Nova Scotia spending $1.45M to help fill early childhood educator vacancies

Money will boost number of early childhood education seats at four Nova Scotia Community College campuses.

NSCC to receive money to expand training by 135 seats over two years

Education Minister Zach Churchill at Play, Learn, Grow Preschool and Family Centre in Bedford, N.S., on Tuesday. (Jean Laroche/CBC)

The Nova Scotia government is boosting the budget of the Nova Scotia Community College by $1.45 million so that four of its campuses can train more early childhood educators.

It's an attempt to train people to help fill the estimated 500 new jobs Ottawa and the province have promised to create by expanding daycare spaces and the pre-primary program in Nova Scotia.

"Affordable and accessible child care and early learning opportunities are services that families across our province want and that they need," Nova Scotia Education Minister Zach Churchill said in announcing the news Tuesday at Play, Learn, Grow Preschool and Family Centre in Bedford.

The expansion of training programs will happen this year and next, and will include 135 permanent and temporary seats. This coming school year will see 80 new spaces at the following campuses.

  • 20 permanent seats at the Wagmatcook campus.
  • 30 interim seats at the Burridge campus in Yarmouth.
  • 30 interim seats at the Akerley campus in Dartmouth.

Next year, 25 seats will be added at the Cumberland campus in Springhill and an additional 30 at the Akerley campus.

Trouble filling vacancies

It takes two years to earn a diploma in early childhood education. Those who own or run child-care programs are struggling to find trained staff to fill current vacancies, but Churchill dismissed the suggestion the province should have acted sooner.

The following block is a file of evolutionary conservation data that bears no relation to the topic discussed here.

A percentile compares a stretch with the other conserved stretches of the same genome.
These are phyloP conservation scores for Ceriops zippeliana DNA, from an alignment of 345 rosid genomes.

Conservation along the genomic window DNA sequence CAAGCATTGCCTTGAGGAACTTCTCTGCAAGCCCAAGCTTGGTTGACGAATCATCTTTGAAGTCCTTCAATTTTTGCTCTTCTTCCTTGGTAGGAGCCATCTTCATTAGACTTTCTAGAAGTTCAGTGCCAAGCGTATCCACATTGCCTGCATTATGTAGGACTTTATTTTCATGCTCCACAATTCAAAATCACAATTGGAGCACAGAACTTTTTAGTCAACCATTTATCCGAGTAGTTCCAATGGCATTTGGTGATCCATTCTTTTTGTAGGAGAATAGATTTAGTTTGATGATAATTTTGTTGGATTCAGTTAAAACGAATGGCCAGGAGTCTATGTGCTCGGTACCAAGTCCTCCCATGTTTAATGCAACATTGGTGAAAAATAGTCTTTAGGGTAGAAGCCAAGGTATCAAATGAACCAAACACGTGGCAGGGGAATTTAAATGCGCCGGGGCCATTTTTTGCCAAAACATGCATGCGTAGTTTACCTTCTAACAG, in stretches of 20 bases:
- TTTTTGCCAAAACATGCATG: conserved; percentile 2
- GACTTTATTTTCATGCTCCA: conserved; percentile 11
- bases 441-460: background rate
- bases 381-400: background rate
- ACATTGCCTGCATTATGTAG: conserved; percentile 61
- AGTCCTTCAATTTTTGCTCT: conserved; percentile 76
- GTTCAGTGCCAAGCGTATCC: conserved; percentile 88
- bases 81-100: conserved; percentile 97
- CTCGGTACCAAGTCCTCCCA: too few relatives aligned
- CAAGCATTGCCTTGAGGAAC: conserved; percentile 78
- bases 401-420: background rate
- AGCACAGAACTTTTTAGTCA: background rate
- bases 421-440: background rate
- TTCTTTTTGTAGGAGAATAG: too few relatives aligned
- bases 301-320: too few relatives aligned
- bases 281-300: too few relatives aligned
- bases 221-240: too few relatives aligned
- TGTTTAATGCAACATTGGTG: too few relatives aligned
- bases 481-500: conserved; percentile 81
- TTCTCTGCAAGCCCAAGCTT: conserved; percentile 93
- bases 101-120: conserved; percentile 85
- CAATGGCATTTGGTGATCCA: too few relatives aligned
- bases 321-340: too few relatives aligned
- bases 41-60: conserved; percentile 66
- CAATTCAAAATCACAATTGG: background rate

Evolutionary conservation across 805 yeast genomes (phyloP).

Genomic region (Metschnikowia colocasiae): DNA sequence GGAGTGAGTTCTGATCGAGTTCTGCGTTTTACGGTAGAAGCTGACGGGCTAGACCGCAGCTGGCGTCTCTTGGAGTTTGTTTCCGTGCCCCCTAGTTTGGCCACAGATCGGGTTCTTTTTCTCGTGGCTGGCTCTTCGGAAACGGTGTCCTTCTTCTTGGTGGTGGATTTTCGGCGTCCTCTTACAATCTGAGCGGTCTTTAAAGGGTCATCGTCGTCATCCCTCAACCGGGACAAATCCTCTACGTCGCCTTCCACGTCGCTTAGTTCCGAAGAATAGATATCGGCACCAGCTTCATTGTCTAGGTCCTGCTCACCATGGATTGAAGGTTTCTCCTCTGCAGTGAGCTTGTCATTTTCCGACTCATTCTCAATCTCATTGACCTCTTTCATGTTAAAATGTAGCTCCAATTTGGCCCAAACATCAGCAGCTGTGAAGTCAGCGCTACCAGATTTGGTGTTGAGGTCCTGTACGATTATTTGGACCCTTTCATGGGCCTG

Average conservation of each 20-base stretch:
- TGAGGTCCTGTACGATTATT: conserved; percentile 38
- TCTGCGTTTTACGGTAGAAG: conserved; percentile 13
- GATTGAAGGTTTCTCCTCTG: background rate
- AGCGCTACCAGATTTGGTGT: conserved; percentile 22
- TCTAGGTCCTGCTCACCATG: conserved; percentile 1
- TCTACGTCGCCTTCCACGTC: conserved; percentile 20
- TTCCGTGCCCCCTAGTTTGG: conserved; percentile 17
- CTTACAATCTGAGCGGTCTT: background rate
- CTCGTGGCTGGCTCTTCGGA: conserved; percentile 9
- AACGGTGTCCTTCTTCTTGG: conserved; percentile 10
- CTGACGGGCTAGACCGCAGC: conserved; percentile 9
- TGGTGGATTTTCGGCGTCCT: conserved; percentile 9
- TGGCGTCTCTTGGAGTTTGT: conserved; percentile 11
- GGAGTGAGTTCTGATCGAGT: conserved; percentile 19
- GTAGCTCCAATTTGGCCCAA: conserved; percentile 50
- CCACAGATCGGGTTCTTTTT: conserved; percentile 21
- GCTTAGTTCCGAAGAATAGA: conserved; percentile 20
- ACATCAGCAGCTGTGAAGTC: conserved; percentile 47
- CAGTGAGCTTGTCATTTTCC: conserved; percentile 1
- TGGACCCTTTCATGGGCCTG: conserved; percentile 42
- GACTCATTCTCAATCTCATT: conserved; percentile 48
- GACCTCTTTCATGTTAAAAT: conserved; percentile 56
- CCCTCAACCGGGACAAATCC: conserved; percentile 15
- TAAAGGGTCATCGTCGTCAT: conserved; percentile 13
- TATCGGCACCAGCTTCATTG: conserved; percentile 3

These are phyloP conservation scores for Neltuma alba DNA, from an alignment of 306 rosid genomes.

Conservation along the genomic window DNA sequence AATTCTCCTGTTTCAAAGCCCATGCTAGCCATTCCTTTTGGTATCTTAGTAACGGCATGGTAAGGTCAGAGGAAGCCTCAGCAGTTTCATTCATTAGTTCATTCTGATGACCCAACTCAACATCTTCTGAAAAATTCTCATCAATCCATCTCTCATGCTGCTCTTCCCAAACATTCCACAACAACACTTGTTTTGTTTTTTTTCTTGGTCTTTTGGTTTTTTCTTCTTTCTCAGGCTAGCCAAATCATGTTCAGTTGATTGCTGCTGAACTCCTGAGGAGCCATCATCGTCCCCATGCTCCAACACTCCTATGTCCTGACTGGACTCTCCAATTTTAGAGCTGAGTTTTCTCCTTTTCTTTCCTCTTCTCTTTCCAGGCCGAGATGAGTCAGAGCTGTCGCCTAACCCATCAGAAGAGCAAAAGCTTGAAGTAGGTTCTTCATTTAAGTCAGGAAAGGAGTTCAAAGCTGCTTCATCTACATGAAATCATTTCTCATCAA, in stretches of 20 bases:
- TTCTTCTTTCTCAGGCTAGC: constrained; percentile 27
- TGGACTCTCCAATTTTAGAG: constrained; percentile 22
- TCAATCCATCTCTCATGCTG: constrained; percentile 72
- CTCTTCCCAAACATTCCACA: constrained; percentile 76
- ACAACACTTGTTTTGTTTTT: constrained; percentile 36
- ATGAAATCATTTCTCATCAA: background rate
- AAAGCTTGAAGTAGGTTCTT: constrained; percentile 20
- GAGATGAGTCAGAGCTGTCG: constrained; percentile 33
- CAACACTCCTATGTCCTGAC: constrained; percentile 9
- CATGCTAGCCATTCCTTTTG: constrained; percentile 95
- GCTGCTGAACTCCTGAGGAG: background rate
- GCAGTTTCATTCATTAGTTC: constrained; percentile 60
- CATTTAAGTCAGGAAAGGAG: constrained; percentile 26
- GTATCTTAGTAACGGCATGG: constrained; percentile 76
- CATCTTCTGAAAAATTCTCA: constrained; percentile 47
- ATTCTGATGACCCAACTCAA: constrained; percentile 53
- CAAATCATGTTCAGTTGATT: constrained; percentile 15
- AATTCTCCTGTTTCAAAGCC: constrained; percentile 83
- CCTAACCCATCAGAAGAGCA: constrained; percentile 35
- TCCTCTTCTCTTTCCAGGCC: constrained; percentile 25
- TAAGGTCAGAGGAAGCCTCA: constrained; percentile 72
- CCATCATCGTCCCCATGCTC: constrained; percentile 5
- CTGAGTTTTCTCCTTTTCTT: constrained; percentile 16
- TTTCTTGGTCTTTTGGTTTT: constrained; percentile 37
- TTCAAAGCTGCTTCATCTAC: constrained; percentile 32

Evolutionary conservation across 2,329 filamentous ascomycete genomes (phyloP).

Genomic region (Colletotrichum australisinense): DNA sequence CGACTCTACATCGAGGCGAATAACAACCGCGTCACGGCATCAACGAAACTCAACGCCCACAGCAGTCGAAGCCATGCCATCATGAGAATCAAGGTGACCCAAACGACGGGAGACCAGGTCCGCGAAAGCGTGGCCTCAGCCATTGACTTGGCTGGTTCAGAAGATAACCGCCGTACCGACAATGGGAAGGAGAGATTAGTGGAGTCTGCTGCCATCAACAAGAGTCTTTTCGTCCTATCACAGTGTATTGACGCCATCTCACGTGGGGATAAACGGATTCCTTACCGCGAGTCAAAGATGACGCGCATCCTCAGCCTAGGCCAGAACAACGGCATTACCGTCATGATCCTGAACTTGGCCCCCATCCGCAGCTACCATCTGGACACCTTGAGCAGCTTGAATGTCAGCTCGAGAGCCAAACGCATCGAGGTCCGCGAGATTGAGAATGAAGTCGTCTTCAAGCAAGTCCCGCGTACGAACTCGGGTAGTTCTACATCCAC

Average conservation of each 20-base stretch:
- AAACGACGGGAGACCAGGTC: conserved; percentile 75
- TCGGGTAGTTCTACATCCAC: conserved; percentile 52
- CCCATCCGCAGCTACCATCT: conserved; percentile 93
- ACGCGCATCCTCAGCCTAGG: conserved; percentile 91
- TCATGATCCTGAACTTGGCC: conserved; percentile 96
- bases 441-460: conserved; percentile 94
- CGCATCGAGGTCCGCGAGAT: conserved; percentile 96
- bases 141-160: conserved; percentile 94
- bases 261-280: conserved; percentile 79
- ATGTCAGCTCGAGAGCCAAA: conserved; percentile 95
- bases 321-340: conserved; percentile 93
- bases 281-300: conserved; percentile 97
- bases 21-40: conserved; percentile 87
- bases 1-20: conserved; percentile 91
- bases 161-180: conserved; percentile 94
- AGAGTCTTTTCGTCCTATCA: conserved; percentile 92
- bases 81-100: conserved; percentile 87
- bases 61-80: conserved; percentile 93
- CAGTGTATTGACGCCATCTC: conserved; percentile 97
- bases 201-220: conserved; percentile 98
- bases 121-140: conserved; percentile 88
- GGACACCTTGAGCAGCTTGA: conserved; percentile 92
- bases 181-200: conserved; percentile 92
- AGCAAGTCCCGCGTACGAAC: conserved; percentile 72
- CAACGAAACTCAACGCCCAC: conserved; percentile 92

"We are acting soon," he told reporters. "Right now the hiring is actually going quite well."

"This is about looking two, three, four years out and making sure that we have the appropriate amount of people trained to meet the need that's being created for early childhood educators in the province," he said.

Sonia Hage-Cameron, who co-owns the centre where Churchill made the announcement, called it "challenging" to find properly trained early childhood educators. Her centre has been looking to fill a vacancy for six months.

"We have to, of course, advertise on all the possible sites," she told reporters. "There are some new initiatives through immigration that we have explored. And we also have Facebook pages and other centres talk to each other and operators. We're all in the same boat."

Teachers needed

Hage-Cameron said the lack of trained staff means programs are full, and some families have been on a wait list for a year. Still, she praised the province's efforts to train more early childhood educators.

"The biggest thing we need are the teachers to run the programs," she said. "You know we can set up any room we want to, but if we don't have a teacher to run it we can't run it."

Provincial authorities are also going to allow children who attend pre-primary classes this fall to go into before- and after-school programs at elementary schools.

If a program has fewer than eight four-year-olds, it will only need one educator per 15 students, which is the current ratio. Eight or more pre-primary students in a program will drop that ratio to one in 12. During snow days or in-service breaks, that ratio will drop to one in 10.